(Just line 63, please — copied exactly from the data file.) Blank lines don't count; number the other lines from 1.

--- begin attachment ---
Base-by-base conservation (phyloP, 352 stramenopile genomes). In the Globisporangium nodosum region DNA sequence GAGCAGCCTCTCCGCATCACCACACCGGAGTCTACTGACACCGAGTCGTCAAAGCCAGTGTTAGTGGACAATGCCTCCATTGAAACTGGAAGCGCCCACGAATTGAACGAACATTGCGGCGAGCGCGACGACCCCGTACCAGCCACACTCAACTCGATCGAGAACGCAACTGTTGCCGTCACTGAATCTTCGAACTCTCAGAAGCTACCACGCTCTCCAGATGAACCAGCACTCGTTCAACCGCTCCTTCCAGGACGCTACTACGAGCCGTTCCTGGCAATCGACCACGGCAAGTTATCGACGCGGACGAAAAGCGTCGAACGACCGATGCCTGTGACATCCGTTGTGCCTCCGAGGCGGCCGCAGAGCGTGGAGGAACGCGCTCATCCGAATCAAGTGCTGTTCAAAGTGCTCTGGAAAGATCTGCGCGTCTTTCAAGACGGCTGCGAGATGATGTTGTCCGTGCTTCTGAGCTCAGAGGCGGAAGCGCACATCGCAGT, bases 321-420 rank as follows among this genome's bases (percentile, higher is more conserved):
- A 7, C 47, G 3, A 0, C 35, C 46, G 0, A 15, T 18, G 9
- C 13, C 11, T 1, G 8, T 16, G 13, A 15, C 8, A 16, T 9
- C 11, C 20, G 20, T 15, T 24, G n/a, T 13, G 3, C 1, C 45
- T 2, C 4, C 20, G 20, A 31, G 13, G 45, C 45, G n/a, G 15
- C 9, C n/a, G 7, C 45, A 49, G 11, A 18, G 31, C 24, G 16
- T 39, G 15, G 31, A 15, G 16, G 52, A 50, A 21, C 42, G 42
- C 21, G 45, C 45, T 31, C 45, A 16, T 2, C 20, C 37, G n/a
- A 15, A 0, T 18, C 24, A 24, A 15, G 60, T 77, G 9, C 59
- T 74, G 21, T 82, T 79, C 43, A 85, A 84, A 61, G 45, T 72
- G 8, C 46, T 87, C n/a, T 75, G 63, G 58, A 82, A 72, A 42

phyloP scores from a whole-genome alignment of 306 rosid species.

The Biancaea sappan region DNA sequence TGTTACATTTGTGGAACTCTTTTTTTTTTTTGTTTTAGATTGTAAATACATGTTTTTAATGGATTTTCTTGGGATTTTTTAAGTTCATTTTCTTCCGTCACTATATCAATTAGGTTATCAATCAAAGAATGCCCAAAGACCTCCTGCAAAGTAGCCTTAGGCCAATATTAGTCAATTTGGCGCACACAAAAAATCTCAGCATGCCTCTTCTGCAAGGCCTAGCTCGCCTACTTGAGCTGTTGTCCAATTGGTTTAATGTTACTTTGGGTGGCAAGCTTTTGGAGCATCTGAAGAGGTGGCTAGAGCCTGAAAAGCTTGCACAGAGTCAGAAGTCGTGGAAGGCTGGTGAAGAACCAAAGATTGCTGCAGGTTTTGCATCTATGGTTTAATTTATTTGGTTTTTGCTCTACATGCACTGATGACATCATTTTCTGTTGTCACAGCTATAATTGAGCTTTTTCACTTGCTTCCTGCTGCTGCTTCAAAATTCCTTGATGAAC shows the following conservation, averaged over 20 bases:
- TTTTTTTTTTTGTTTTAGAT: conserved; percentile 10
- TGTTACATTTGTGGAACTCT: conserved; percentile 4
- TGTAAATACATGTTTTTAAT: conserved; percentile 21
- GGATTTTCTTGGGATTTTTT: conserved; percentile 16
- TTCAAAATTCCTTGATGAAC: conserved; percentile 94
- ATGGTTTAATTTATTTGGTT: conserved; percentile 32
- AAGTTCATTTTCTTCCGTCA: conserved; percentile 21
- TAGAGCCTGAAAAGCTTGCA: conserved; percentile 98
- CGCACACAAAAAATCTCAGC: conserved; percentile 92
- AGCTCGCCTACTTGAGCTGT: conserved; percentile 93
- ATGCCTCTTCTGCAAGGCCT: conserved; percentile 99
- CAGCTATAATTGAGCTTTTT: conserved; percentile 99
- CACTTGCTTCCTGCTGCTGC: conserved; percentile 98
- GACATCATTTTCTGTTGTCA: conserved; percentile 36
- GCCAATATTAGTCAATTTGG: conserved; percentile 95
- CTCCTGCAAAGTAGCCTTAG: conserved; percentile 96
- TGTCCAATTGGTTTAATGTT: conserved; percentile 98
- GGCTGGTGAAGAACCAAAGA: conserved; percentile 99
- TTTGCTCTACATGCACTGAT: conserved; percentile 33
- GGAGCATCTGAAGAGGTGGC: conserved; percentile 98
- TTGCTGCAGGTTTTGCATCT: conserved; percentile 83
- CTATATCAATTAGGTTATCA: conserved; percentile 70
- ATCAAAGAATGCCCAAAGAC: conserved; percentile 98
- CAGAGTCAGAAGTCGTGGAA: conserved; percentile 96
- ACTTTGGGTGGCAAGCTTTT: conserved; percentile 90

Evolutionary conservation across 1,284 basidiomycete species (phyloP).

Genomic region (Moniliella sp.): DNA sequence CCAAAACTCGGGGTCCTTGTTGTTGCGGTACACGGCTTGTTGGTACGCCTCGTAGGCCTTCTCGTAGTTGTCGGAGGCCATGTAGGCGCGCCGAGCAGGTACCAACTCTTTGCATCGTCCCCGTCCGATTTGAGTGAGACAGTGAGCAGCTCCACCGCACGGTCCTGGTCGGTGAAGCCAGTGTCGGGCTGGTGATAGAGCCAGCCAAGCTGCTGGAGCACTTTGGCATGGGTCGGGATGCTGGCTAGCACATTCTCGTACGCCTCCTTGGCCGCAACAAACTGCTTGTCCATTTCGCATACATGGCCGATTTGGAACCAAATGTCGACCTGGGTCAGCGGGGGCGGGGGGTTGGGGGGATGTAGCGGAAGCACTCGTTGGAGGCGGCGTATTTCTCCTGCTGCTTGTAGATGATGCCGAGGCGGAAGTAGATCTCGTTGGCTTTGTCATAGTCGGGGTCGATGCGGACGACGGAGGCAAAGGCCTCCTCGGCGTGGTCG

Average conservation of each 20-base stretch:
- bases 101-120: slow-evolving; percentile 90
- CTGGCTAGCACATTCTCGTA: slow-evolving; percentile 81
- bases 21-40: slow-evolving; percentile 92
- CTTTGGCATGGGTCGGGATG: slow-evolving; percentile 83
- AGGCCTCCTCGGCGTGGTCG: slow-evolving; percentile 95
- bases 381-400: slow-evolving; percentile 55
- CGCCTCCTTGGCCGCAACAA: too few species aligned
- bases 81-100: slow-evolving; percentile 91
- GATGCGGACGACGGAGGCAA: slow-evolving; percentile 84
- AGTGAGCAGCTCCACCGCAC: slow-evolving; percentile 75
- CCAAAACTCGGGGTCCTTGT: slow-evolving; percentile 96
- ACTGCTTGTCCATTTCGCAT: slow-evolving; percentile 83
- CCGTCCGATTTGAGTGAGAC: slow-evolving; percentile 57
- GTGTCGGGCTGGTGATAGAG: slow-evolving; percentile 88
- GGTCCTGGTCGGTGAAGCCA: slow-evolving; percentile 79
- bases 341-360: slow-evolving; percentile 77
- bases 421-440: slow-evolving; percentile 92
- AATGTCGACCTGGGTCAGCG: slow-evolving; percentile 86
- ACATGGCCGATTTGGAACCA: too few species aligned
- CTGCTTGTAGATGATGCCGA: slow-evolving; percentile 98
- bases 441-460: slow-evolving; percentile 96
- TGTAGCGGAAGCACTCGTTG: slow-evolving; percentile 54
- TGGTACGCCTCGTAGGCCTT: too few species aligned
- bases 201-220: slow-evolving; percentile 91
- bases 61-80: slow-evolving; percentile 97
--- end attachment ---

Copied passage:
- TGTAGCGGAAGCACTCGTTG: slow-evolving; percentile 54